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Sign Off the Chip (ASIC) Design Challenges and Solutions at Cutting Edge Technology

The most disruptive megatrends impacting the ASIC networking industry today include the Internet of Things (IoT), Cloud, and 4G/5G networks. All the industry experts agree that from 2020 to 2025, tens of billions of connected devices will be collecting data and sending it across the software-defined networking (SDN) to ASIC based networking system.

Today, we are in an era of anywhere any device connectivity, and anytime computing, including applications for households, industrial systems, security cameras, baby monitoring, healthcare, wearables, cars, and so much more. The semiconductor industry and networking industry players are in the throes of this transformation, acting as “backers” of the next-generation IoT innovation era.

According to one of the CEOs of one of the largest global networking solutions providers, “Cloud is the single biggest trend impacting the networking industry”. It is the job of the networking companies to help telecom operators transform and grow their cloud, in addition to helping enterprises connect their own data centers to the cloud.

Again, semiconductor solution companies are engaged in the design and fabrication of ICs, embedded processors, low-cost thin film chips, and other networking tools, which help in fulfilling the business potential of cloud to support networking solutions. Clients demand high-end networking solutions, which will withstand the phenomenal cloud infrastructure requirements in 2020 and beyond.

It has to be kept in mind that though the semiconductor networking industry presents new challenges in order to improve the power, performance, and area. The key milestone in developing ASIC is taping it out on schedule. In chip design, partitioning, geometry usage, routing/resource distribution, and block execution has its own set of challenges and there is huge dependability on each block quality physical verification closure. The existing techniques/flow will not be good enough to meet these extra checks. The PDV checks like DRC, have been increased because of mostly double patterning introduction.

Also, power planning has become more critical because of the lower operating voltage, IR, and EM requirement. Because of higher operating frequency and higher utilization of cell, dynamic IR drop will be increased.  The existing flow/techniques that have been used to sign off the design, whether all or some of it will be applicable on lower technology node. Engineers have to confirm what kind of checks are necessary. Let us take a look at some timing closure, pdv closure, testing, and packaging challenges and techniques, which can be used to signoff the design in an efficient way.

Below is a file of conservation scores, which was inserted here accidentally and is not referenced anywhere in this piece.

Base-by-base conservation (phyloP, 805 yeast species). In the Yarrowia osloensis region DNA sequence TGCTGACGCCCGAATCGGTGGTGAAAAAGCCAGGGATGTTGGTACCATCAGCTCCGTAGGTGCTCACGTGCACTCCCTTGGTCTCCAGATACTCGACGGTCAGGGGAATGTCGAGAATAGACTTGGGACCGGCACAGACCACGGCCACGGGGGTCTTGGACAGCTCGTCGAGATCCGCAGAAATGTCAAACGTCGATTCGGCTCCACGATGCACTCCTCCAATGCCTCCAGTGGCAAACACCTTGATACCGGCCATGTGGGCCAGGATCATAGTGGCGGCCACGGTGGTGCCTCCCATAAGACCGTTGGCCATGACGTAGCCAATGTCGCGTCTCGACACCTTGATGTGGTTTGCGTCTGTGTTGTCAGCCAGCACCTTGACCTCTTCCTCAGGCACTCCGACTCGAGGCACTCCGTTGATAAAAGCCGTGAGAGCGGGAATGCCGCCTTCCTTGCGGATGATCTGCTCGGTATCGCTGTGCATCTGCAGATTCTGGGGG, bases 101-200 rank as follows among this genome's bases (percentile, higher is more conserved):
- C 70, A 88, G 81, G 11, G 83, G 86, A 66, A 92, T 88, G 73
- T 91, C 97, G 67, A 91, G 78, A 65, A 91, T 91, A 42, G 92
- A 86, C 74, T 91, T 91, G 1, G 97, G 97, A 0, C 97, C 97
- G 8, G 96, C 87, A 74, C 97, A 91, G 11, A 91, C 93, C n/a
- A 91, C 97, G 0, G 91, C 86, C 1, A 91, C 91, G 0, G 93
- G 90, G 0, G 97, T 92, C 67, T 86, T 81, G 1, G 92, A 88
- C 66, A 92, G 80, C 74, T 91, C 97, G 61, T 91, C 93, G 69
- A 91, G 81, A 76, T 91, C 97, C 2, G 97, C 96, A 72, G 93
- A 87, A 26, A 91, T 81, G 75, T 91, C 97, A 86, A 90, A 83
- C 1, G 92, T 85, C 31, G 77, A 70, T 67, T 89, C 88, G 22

(A) Power planning

Power planning is the most critical and important stage of any design. Good power planning prevents IR and EM problems. In lower technology node, as the design becomes more dense, it has become more crucial as the metal layer stacking has increased. Also, the lower layer thickness has become less. In lower geometry, operating voltage has also come down. So, power planning should be robust for better IR and EM. In lower technology node, the number of via layers stacking will be more. This high via stack can create problems in signal routing. So instead of a single via stack, we can split it with intermediate power layers. This will allow us to use routing resources efficiently and distribute power effectively. Nowadays, almost all devices use power gating and switch power supply (SPS) techniques for power management. In the SPS technique, the distribution of power cells is uniform covering the area of all std. cell logic. To create power domains there is a possibility of a further partition of switched power grid, which depends upon the geometry of power gating.

In our design we have used PG reinforcement along with the techniques described early in this section. As we know lower layers are more resistive, hence reinforcement in those layers will help a lot in IR. We can gain up to 3-5 mV in just VIA1/VIA2/VIA3 reinforcement that is depending on how many vias added.